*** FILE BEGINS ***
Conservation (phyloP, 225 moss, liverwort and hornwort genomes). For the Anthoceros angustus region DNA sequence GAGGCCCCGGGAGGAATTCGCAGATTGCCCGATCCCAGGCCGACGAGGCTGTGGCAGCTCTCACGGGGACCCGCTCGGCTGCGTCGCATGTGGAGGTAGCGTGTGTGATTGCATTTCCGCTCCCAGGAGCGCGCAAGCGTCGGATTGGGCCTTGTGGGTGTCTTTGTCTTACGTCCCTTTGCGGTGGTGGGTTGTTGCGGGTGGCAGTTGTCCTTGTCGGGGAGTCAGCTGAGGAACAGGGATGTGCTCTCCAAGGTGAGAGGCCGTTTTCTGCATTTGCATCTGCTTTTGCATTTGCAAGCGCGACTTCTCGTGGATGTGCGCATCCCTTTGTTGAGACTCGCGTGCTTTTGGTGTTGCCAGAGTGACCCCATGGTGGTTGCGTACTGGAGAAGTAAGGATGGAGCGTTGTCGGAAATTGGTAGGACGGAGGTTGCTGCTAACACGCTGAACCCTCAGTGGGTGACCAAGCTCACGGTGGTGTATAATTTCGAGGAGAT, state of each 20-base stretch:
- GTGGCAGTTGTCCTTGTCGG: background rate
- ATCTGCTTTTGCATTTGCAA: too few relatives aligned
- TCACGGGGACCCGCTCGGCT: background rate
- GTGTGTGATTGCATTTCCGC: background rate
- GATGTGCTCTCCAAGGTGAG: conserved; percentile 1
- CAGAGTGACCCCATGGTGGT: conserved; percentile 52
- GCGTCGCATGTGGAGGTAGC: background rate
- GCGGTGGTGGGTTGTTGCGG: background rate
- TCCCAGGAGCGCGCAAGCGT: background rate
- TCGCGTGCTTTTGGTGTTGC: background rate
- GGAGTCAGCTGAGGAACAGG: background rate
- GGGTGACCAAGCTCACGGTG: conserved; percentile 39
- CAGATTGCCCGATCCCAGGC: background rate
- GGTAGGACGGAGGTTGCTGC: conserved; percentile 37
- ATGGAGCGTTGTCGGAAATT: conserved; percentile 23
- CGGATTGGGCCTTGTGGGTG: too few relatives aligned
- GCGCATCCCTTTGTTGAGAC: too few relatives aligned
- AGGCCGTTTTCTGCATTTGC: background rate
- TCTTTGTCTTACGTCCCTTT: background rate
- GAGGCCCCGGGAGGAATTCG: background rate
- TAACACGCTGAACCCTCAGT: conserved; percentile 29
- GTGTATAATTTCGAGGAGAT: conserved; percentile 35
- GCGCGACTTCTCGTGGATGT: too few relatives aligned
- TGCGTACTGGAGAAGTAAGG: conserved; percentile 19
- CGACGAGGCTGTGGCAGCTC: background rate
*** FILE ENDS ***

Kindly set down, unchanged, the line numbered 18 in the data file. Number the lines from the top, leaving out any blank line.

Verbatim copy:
- GCGCATCCCTTTGTTGAGAC: too few relatives aligned